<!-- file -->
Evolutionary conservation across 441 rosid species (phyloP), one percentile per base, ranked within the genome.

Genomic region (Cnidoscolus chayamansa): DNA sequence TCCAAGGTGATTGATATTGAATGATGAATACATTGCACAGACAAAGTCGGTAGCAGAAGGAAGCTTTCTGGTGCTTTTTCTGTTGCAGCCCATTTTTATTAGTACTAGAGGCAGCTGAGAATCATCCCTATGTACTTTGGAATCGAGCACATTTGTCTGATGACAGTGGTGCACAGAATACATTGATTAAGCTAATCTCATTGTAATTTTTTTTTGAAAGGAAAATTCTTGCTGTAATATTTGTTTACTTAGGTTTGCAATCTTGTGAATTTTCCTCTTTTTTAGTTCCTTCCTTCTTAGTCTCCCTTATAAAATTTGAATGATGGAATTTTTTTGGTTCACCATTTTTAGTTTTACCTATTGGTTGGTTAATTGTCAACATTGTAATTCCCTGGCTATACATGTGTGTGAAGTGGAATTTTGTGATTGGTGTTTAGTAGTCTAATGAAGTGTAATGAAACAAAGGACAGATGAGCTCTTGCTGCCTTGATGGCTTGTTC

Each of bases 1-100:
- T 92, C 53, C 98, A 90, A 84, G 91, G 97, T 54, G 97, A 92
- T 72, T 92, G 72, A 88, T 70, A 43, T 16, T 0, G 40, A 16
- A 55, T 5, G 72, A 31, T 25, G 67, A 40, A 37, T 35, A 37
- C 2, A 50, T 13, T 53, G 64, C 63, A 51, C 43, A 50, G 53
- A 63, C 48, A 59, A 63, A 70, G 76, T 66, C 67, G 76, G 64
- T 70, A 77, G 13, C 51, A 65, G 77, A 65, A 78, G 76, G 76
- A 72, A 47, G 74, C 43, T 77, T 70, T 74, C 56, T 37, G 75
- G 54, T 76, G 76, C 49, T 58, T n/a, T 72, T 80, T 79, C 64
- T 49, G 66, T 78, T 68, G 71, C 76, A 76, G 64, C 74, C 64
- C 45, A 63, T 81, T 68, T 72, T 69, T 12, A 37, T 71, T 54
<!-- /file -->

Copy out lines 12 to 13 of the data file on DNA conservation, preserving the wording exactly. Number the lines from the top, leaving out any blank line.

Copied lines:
- T 49, G 66, T 78, T 68, G 71, C 76, A 76, G 64, C 74, C 64
- C 45, A 63, T 81, T 68, T 72, T 69, T 12, A 37, T 71, T 54